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7 Things I’ve Learned So Far, by Marian Palaia

Marian Palaia, author of 2015 novel THE GIVEN WORLD, talks about the top lessons she's learned about writing, including how to use words and write scenes.

This is a recurring column I’m calling “7 Things I’ve Learned So Far,”where writers (this installment written by Marian Palaia, author of THE GIVEN WORLD) at any stage of their career can talk about writing advice and instruction as well as how they possibly got their book agent -- by sharing seven things they’ve learned along their writing journey that they wish they knew at the beginning.

The-given-world-book-cover
Marian-Palaia-author-writer

Column by Marian Palaiaauthor of debut novel THE GIVEN WORLD
(April 2015, Simon & Schuster). Marian lives in California and in Montana,
where at one time she was the littlest logger in Lincoln, and neighbors with
Ted Kozinski. She is currently working on novel number two: The Hello Kitty
Justice League. Connect with her on Twitter.

1. It’s never as bad as you think it is. Something can always be salvaged, even if it just the situation or the ideas, and not necessarily the words you used to illustrate them. Even if it’s not as awful as you thought it was, it can always be better. Always.

(Learn how to start your novel strong.)

2. If you are beginning the work with some grand (or, god forbid, clever) idea, rather than with characters and a situation (however mundane) and a setting, you are going about it wrong. I stand by this. Why? A. It’s probably been done before. B. Stories about grand and clever ideas usually lack soul, and stories that lack soul are usually bad. I’m sure there are dozens of examples of grand and clever ideas that have been turned into great stories or novels, but that is out of the millions that have been attempted. Long odds. Very, very long. Start small and work your way up, as long as your plot and characters can support it.

3. Every word counts. If you think you are overusing a word, you are probably right. Do a document search for (for example) “that.” See how many places you can remove it, keep the original meaning, and improve the rhythm and/or the impact of a sentence. Pick on random sentences and experiment with removing random words, or replacing them with simpler ones. See what happens. If a particular passage or sentence is giving you fits, see what happens if you leave it out altogether.

Overwriting is easier than underwriting. Use words with care and frugality; not explaining too much; believing and operating on the assumption that what you leave out is often as important as what you leave in; trusting your reader to not be an idiot who doesn’t want to do any work.

4. “Write crappy first drafts”—a very popular bit of council—is not necessarily a gospel admonition to which everyone should adhere. If writing badly makes you extremely uncomfortable, trust your instincts and try your best to not do it. Often, writers who allow themselves crappy first drafts neglect to remove all of the crap in subsequent drafts. Of course, you are going to write crappy sentences, just to keep moving forward, but if you can’t get more than a paragraph ahead without finding yourself back at that crappy sentence, tinkering to fix it, by all means, fix it. If you do this throughout a draft, you will be that much further toward completion. It’s really hard to fix two or three hundred pages that have been allowed free reign to suck.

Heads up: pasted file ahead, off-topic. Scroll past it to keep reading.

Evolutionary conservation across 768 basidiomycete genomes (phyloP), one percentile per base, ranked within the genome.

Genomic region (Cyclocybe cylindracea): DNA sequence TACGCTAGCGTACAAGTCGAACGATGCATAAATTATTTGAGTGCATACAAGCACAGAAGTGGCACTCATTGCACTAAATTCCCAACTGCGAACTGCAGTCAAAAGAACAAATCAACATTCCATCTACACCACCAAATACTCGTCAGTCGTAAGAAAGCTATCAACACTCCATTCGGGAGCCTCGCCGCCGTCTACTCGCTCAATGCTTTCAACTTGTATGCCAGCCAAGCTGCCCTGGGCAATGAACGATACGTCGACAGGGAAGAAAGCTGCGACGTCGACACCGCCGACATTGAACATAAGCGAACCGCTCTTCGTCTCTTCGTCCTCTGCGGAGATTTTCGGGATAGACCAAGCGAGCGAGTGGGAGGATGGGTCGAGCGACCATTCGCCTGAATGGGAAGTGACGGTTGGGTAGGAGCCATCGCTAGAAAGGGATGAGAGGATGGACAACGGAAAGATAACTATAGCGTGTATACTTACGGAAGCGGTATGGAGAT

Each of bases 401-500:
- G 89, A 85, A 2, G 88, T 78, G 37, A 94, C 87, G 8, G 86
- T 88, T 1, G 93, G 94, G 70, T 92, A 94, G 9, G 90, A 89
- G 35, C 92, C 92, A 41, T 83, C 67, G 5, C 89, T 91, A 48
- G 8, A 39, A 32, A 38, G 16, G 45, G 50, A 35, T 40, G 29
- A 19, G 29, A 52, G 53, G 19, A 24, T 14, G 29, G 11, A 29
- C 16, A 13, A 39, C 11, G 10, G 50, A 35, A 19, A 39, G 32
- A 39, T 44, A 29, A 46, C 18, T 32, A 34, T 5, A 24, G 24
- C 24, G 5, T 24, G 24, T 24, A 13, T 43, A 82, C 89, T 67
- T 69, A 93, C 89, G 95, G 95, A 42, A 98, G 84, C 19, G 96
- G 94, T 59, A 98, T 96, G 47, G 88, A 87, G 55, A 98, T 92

(How can writers compose an exciting Chapter 1?)

5. You cannot write your way out of a corner or a dead end. If you arrive at a place you know is not where you were headed, or not where you should be, you must back track and erase your tracks. Don’t just keep writing yourself further and further into the forest or the swamp or the desert or whatever inhospitable place you have wound up. Get out of there and take your garbage with you. (The practice of this method in state and national parks is called, “Leave No Trace,” and you should do it in those places too.)

6. As much as possible, write scenes. Also, sometimes, known as “showing not telling.” Exposition and backstory are both necessary (in most works) and can be very engaging. But scenes, unless you are some kind of clever experimentalist, are what readers, for the most part, want to read.

“Scene” does not mean “dialogue,” but that is a common conclusion some novice writers jump to. Scenes are just that: scenes; whole ones. They should include sensory detail, movement, something reflective (commentary, maybe, from the narrator or one or more characters), and people talking and interacting. Be very careful not to deliver information through dialogue that is better delivered another way, or not delivered at all.

7. The publishing world isn't perfect. Even after you sell your book, you will find yourself frustrated by things that go on (or do not go on) in the publishing world. However, no matter what happens in your writing life, pretty much the only thing you can do about any of it is to keep writing, like you mean it.

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